Rhodes Chroma

Rhodes Chroma Image

Quite a rare analog synthesizer from the early 1980's (only 3,000 made). The Chroma was originally an ARP project. However Rhodes picked it up after ARP dissolved in 1981. Rhodes, best known for its Electric Pianos released the Chroma (and Chroma Polaris) as their premiere analog synthesizers. The Chroma had 16 voices with 1 oscillator per voice (or 8 voices with 2 osc/voice), a 64-note velocity sensitive weighted keyboard, and a very complicated but powerful synthesis design. Programming was further complexed by a limited implementation of just 2 rows of membrane push-buttons. With few sliders to grab, hands-on control is cut short. However the Chroma is a very stable and elegant synth with complete auto-tuning, split-keyboard mode and the ability to link to a computer!

Rhodes Chroma Image

Although the Chroma came before there was MIDI, all was not lost. Rhodes used ARP's proprietary Digital Access Control which was used in some ARP instruments for inter-connecting them. Midi retro-fits can be purchased these days which convert MIDI to ARP's DAC system. Perhaps its most advanced feature for its time was the ability to interface with an Apple IIe computer for sequence and patch storage using dedicated Chroma software! That may not be very practical today, but historically it was a significant example of how synthesizers and personal-computers could work together. Also on-board you'll find two arpeggiators, a graphic equalizer, pitch/mod and 6 other sliders. A keyboardless expander module of the Chroma was also made available. It has been used by Jethro Tull, Herbie Hancock, Joe Zawinul and Oscar Peterson.

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24 Visitor comments
Carl Goodhines
June 5, 2009 @ 4:04 pm
I owned 2 (!) of them, but one of them had more problems than there's room to put here. Not very road-worthy. Loved the sound, that's why I kept getting it fixed! There was a feature on it (Joe Zawinul used to use it) that made the keyboard sound in REVERSE, that is-high C was low E, and low E was high C, etc. The Chroma often auto-switched to this mode, sometimes in the middle of songs, or even while I was on break! It was, however, a true beast to play, even more of a beast to move (Wood keys!), but ran a very hot signal,er, noisy signal, but cut through anything. My other complaint about it was the resonance parameter had only 16 positions. Not too much to work with when creating your own sounds...
Sound? 9.5 out of 10
Roadworthiness? 1 out of 10
Even though a repair shop sometimes would be almost 1,000 miles away, I still made the trip over and over again......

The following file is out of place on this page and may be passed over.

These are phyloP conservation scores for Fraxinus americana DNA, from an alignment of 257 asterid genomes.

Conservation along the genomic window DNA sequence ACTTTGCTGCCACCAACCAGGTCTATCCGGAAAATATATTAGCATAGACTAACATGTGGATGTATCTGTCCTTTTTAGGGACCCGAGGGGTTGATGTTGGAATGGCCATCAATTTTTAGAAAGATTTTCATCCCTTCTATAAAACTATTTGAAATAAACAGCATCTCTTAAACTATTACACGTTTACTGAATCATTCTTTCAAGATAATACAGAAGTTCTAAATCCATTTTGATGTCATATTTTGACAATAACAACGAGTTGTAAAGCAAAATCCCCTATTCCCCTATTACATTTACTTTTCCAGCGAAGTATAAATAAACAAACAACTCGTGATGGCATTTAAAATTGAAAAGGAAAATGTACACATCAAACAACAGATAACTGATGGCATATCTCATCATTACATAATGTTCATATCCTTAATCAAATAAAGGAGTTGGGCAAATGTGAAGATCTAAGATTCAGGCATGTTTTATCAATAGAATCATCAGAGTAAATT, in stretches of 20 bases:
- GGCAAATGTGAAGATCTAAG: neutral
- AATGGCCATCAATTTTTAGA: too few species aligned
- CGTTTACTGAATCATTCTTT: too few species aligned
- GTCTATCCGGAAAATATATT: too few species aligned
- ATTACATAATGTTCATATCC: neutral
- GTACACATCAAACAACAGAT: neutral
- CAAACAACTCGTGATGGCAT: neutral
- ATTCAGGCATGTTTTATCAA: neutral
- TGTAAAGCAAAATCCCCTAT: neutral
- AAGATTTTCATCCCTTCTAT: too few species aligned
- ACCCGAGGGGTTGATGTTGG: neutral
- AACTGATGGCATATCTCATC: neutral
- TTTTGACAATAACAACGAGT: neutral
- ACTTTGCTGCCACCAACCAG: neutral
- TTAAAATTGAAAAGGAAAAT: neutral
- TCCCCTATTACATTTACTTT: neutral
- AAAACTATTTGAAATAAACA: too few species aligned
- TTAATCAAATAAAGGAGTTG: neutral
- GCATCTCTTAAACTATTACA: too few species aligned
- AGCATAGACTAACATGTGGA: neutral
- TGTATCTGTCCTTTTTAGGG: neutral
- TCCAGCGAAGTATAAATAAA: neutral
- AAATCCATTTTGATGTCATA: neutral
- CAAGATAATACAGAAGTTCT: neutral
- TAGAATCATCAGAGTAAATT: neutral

Peter-Jan
May 11, 2009 @ 5:31 pm
In 1985 I bought my Chroma altough there allready were all kinds of "modern" Yamaha's and Rolands on display, costing about a 3th of its price. The hybride structure of the analoge voiceboards being controlled by a digital microprocessor combined with the wooden piano keyboard and the very elegant looks swept me of my feet. It came complete with the pedals, switches and... the Anvil Case. It has been my companion in numerous studio's and stage gigs. By the end of the 90's I stopped taking the Chroma with me on the road. The tuning problems became more and more annoying and I figured she earned her retirement in my studio. On stage she was replaced by the Korg DSS-1 (also a great intrument) and later the Korg Triton. B.t.w. the Triton even has a digital waveform called Chroma Sawtooth on board. Sounds okay but doesn't come anywhere near the original stuff.
P.S.
In my opinion not 3000 Chroma's are roaming the earth but only about 1400.
Mezzo
April 30, 2009 @ 1:40 pm
I had the pleasure of playing one of these during an industry show at NYU. I don't recall it having Rhodes badging on it. They had it set up next to a prototype T8. Both formidable analog machines but the Chroma killed the T8. The routing capabilities alone were seemingly endless and the sound was phenomenal. It’s sad that ARP had to destroy itself before they released this beast.
Plex Barnhart
December 3, 2008 @ 8:30 pm
The Chroma has the sweetest sounding oscillators I have ever heard in a poly- analog.The architecture was closely related to an ARP 2600 but had the audiophile quality of the 2500. The sawtooths had a notch in them which you could change and modulate pulse width-style. Other outstanding features: Real wooden weighted keys which played lightening fast. True polyphonic glide AND portamento. You could gang up almost endless modulations and control processors to the bi-polar levers and pedals simultaneously- I dont know of another synths that does that. Coupled with the even rarer Expander you could have true stereo 32 oscillators! The algorithmic structure could be changed allowing for instant complex routing of the filters, oscillators and envelopes as well as keyboard algorithms which provided for voice allocation. Different modes of sync, FM and ring mod too.
 
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  • Specifications
  • Polyphony - 16 voices max.
  • Oscillators - 16 VCOs: 0-63 value mix of sawtooth and variable pulse waveforms; 16 modulation sources
  • LFO - 16 LFO waveforms
  • Filter - Switchable hi-pass or low-pass filters
  • VCA - ADSR
  • Keyboard - 64 weighted-keys with velocity (polyphonic aftertouch optional)
  • Memory - 50 patches + external cassette tape interface
  • Control - None (MIDI via retrofit)
  • Date Produced - 1982 - 1984
  • Resources & Credits
  • Images from

    Information provided by Michael Salmon.

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